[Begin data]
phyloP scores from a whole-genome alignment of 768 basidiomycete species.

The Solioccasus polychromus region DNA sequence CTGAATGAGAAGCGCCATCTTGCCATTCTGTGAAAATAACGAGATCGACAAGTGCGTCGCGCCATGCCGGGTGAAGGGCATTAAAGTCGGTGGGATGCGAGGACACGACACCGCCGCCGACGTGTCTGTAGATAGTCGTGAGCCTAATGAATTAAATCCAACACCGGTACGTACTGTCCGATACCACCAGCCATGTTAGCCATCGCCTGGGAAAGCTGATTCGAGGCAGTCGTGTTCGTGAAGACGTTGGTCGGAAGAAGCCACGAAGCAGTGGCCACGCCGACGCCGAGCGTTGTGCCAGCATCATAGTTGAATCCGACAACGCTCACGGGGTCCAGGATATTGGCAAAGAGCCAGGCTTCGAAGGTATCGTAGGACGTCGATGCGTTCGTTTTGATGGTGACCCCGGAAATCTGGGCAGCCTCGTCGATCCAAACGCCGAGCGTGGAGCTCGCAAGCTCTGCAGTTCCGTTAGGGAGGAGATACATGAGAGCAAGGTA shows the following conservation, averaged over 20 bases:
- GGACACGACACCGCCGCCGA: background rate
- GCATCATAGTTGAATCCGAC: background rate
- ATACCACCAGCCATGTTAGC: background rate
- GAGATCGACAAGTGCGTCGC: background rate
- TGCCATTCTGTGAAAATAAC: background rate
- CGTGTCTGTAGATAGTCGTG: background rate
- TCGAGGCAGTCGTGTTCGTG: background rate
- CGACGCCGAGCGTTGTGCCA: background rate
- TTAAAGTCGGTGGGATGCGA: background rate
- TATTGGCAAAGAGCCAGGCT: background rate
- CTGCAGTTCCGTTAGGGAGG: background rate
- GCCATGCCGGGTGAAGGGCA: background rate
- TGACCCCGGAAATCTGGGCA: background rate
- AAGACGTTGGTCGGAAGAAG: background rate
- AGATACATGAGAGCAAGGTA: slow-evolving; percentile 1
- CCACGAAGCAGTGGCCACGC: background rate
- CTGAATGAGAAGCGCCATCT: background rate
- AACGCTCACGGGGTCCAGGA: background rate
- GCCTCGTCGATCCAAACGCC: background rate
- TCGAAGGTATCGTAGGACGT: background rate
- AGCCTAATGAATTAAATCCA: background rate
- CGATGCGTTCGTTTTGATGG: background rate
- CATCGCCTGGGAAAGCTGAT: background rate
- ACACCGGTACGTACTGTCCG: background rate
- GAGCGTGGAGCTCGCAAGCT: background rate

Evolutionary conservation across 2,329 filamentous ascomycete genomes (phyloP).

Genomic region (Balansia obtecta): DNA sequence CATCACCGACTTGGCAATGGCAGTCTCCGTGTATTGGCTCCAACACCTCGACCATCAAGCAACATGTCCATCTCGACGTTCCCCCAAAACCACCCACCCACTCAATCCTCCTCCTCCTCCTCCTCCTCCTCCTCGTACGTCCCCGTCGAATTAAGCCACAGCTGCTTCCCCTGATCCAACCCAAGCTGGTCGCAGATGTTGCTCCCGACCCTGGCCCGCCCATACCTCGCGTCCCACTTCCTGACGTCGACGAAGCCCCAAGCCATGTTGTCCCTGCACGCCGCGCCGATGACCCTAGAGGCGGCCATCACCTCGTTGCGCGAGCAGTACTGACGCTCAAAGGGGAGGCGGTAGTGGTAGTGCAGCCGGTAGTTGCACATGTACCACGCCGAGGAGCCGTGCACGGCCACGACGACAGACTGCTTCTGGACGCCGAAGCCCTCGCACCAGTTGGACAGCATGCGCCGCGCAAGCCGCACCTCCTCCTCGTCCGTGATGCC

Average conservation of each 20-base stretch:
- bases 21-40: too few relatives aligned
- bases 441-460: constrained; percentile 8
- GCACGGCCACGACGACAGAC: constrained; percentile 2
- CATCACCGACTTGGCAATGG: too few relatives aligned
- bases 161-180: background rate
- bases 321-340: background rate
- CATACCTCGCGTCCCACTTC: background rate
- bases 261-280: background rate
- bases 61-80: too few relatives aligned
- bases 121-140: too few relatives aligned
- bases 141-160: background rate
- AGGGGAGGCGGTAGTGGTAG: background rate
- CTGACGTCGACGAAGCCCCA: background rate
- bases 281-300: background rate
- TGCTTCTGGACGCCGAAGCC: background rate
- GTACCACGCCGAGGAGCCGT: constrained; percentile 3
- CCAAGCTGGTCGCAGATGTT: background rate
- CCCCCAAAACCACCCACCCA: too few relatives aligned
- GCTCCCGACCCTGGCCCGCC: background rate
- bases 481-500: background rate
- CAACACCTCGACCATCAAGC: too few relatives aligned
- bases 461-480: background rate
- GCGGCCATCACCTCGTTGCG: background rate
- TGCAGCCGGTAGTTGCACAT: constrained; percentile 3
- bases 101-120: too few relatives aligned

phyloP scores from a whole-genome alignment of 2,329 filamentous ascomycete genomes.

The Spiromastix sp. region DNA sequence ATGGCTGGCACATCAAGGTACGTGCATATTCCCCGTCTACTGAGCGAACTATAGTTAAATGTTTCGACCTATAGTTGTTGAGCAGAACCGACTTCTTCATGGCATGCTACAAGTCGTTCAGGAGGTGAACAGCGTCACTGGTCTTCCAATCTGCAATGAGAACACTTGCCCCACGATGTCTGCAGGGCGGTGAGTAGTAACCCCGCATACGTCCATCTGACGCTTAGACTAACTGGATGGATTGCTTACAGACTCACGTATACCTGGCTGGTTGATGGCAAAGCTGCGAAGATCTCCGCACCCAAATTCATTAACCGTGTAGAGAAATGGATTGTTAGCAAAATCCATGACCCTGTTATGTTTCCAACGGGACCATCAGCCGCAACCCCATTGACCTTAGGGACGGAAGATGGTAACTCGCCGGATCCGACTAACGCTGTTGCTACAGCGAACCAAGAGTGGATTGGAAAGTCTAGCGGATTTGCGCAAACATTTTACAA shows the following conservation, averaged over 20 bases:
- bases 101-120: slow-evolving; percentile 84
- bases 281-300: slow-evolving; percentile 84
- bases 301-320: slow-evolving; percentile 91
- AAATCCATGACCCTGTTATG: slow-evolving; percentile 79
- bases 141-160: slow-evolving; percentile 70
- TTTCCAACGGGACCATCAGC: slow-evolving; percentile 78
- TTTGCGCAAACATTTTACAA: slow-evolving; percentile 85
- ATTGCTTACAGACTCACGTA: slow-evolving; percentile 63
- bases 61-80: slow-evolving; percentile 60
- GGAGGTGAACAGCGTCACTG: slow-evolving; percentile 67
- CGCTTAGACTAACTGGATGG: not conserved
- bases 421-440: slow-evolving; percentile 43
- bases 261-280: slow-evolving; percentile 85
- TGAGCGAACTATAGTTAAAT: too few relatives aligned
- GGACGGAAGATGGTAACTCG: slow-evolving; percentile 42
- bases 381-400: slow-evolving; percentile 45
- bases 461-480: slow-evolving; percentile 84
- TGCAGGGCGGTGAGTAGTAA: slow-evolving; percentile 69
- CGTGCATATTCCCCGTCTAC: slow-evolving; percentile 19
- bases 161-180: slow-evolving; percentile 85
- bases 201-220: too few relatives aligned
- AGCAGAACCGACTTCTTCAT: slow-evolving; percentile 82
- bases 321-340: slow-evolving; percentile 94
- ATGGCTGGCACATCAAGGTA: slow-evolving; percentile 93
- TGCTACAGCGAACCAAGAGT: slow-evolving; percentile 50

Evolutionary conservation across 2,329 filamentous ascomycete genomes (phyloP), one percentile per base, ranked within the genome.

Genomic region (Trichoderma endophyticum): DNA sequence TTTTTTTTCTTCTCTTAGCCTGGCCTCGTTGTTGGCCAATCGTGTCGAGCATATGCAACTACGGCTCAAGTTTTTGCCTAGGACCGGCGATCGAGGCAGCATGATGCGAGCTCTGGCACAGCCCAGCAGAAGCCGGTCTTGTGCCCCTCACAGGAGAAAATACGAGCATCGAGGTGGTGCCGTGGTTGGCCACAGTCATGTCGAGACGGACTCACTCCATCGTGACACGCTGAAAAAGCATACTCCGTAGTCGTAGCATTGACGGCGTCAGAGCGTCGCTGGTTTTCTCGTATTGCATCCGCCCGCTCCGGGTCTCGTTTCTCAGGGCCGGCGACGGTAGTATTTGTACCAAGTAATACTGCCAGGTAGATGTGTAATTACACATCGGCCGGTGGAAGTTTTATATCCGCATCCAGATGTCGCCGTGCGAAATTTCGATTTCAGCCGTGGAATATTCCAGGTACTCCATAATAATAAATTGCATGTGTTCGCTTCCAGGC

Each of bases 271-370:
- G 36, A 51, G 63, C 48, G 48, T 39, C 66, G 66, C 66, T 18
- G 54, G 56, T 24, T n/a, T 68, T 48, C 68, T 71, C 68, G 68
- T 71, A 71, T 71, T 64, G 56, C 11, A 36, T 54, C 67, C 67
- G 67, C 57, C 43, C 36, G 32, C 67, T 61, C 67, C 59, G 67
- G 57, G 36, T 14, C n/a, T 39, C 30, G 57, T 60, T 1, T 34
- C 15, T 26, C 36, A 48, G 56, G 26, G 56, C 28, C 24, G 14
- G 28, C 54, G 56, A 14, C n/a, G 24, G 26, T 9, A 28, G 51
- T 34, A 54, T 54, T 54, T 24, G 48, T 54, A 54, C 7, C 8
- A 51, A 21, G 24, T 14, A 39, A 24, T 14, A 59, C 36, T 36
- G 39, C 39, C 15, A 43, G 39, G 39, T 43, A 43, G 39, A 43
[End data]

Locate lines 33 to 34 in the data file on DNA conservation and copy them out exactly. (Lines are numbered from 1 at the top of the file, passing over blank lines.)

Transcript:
- GCACGGCCACGACGACAGAC: constrained; percentile 2
- CATCACCGACTTGGCAATGG: too few relatives aligned